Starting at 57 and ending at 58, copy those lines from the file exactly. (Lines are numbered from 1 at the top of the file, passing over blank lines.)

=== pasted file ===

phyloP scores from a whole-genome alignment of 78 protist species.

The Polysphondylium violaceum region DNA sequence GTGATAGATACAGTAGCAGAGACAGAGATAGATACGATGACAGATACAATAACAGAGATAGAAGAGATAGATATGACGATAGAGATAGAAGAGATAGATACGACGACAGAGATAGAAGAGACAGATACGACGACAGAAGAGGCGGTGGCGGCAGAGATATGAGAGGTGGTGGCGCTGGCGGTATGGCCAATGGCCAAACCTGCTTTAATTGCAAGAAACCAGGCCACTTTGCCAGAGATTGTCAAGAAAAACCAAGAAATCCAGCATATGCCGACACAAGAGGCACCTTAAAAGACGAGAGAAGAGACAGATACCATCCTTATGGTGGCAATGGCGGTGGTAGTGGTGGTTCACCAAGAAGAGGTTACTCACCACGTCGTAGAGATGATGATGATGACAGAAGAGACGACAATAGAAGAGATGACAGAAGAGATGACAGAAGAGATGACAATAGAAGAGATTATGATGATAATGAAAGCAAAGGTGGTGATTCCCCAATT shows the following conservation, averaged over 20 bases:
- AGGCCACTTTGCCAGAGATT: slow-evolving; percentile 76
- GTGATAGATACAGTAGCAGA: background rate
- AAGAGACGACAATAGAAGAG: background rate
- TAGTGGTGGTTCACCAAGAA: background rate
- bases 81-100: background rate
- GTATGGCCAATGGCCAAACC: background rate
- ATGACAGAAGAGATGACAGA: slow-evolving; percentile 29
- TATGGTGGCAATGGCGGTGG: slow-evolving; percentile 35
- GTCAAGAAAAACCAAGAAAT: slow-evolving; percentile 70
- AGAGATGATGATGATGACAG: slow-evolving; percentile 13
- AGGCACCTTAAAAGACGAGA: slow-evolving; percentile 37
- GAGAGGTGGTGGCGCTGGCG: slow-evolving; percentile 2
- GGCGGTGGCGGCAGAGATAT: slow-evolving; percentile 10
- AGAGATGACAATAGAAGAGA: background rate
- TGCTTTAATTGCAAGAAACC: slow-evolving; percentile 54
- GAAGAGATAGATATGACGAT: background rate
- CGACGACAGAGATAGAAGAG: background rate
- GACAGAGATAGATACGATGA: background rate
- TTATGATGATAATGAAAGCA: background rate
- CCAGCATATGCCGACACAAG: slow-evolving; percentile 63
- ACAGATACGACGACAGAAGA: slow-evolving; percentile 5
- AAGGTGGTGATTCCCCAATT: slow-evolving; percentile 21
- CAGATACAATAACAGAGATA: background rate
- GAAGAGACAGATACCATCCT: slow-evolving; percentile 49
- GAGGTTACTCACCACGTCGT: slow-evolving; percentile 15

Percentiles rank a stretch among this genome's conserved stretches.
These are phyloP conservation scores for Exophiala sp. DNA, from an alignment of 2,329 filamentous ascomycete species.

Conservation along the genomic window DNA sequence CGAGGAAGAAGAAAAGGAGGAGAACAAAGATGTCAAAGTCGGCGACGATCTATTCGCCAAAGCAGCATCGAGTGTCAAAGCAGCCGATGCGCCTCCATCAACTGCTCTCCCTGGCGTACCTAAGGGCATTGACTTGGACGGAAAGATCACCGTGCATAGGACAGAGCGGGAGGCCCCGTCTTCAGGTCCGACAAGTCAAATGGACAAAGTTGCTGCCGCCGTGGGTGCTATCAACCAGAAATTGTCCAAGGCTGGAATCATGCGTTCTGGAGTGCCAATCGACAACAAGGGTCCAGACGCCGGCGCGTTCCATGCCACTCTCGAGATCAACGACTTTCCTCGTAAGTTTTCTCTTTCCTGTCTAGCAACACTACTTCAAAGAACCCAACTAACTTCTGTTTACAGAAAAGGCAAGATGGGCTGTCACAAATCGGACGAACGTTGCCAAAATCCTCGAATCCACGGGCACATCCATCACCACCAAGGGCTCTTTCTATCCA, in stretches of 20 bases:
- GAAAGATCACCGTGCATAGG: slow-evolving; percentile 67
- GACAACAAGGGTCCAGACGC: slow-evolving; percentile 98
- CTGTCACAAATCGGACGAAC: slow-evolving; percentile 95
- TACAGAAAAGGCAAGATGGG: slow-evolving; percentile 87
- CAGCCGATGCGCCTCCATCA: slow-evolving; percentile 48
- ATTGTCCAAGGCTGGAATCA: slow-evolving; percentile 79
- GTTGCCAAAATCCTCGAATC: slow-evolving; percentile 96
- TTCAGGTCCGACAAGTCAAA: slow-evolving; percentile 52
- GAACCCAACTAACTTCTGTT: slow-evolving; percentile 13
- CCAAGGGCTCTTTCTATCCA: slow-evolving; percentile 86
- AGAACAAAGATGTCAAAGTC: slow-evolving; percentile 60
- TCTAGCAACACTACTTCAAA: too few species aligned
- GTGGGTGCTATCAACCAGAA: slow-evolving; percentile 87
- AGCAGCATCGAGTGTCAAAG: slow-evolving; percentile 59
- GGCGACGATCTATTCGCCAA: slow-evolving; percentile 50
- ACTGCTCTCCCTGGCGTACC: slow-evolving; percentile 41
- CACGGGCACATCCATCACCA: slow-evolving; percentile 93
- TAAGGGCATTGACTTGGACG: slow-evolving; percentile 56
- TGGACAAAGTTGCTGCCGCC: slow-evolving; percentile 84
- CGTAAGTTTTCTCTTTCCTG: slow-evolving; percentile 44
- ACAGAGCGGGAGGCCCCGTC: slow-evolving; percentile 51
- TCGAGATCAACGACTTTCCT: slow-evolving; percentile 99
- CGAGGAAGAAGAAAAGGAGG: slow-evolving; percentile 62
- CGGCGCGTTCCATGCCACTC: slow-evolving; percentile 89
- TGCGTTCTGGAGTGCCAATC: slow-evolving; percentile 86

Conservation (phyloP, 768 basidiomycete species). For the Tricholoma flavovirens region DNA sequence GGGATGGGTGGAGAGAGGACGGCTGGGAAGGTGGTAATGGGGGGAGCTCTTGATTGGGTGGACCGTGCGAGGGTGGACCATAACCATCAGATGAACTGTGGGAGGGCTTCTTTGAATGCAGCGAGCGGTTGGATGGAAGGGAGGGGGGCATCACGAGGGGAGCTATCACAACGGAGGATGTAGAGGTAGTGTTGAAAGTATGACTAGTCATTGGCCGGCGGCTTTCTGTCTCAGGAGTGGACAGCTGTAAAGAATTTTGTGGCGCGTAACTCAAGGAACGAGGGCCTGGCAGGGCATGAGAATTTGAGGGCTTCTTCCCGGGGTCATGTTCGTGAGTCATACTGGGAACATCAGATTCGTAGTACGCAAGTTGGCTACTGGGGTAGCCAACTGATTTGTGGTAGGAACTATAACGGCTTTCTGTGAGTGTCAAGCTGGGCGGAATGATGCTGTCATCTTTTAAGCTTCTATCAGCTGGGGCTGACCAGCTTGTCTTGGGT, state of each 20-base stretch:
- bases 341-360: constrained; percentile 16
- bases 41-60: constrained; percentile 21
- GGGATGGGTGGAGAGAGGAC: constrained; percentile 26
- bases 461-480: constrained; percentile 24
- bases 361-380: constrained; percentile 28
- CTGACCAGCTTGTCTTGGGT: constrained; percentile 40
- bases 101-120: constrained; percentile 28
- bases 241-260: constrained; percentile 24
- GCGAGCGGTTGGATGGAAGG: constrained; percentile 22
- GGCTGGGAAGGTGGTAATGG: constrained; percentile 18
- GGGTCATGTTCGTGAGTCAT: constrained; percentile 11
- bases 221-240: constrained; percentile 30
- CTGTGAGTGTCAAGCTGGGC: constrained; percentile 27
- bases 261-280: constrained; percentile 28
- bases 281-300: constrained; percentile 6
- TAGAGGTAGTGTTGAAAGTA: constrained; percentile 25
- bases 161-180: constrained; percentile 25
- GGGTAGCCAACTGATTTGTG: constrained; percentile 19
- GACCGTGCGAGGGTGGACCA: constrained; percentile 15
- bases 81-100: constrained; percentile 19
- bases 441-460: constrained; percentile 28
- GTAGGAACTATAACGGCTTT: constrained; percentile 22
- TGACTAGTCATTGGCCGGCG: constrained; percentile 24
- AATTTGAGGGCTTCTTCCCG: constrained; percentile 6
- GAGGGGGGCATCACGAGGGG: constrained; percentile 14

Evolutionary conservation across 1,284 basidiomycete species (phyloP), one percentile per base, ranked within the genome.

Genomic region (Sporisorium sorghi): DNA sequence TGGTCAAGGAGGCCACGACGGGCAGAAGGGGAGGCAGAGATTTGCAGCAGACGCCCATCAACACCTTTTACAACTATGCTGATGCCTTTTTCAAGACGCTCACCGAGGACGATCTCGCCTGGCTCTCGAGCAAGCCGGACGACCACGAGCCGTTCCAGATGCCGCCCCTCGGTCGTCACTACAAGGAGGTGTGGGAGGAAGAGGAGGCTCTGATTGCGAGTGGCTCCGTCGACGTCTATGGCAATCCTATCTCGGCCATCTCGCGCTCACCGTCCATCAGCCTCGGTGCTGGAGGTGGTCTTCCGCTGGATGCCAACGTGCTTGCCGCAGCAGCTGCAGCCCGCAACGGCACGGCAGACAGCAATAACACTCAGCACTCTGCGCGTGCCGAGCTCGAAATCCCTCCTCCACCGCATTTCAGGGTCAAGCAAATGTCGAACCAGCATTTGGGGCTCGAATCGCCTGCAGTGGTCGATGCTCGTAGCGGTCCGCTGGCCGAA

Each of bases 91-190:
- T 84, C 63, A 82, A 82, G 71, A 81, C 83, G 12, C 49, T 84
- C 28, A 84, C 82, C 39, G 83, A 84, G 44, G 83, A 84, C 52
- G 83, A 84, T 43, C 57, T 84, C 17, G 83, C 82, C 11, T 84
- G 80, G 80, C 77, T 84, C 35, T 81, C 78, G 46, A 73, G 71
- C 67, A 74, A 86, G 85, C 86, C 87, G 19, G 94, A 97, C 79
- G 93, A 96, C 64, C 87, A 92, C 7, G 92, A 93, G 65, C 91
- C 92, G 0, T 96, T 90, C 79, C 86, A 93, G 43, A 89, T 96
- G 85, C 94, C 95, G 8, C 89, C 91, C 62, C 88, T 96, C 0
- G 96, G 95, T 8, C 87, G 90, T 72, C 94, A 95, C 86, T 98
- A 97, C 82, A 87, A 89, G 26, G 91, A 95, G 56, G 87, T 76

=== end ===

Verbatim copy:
- bases 341-360: constrained; percentile 16
- bases 41-60: constrained; percentile 21